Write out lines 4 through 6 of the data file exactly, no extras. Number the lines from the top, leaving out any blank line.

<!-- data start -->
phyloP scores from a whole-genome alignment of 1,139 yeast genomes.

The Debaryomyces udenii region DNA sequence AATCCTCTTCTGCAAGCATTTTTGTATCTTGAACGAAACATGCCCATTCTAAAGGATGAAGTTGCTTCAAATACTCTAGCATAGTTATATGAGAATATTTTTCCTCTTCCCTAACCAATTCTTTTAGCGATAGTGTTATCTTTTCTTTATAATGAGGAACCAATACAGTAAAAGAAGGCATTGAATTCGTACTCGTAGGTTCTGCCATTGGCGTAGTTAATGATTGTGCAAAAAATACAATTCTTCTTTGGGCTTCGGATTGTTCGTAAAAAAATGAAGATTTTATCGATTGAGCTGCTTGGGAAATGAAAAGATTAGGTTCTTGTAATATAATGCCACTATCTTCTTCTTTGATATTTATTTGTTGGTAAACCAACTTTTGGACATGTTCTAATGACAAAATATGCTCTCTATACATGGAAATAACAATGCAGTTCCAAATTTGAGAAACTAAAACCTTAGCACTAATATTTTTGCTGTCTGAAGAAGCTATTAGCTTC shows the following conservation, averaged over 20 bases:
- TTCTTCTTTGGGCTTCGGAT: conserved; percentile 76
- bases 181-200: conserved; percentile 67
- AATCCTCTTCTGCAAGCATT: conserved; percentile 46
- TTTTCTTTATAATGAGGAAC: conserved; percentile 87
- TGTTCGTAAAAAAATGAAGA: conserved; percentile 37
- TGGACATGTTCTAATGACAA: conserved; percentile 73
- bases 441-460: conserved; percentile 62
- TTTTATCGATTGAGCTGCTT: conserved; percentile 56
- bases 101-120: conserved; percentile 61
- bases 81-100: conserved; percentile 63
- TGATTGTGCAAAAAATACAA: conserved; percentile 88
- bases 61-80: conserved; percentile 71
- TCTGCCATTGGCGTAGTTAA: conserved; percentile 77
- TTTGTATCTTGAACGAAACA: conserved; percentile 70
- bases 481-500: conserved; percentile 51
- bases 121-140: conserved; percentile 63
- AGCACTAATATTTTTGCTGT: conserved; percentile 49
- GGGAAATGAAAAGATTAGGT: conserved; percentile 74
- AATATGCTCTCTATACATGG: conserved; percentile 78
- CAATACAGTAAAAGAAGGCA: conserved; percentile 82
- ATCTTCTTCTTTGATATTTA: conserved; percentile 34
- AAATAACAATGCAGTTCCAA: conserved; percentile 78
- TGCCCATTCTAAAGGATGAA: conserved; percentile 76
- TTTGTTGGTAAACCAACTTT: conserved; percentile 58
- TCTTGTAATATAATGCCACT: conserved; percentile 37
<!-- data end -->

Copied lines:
- bases 181-200: conserved; percentile 67
- AATCCTCTTCTGCAAGCATT: conserved; percentile 46
- TTTTCTTTATAATGAGGAAC: conserved; percentile 87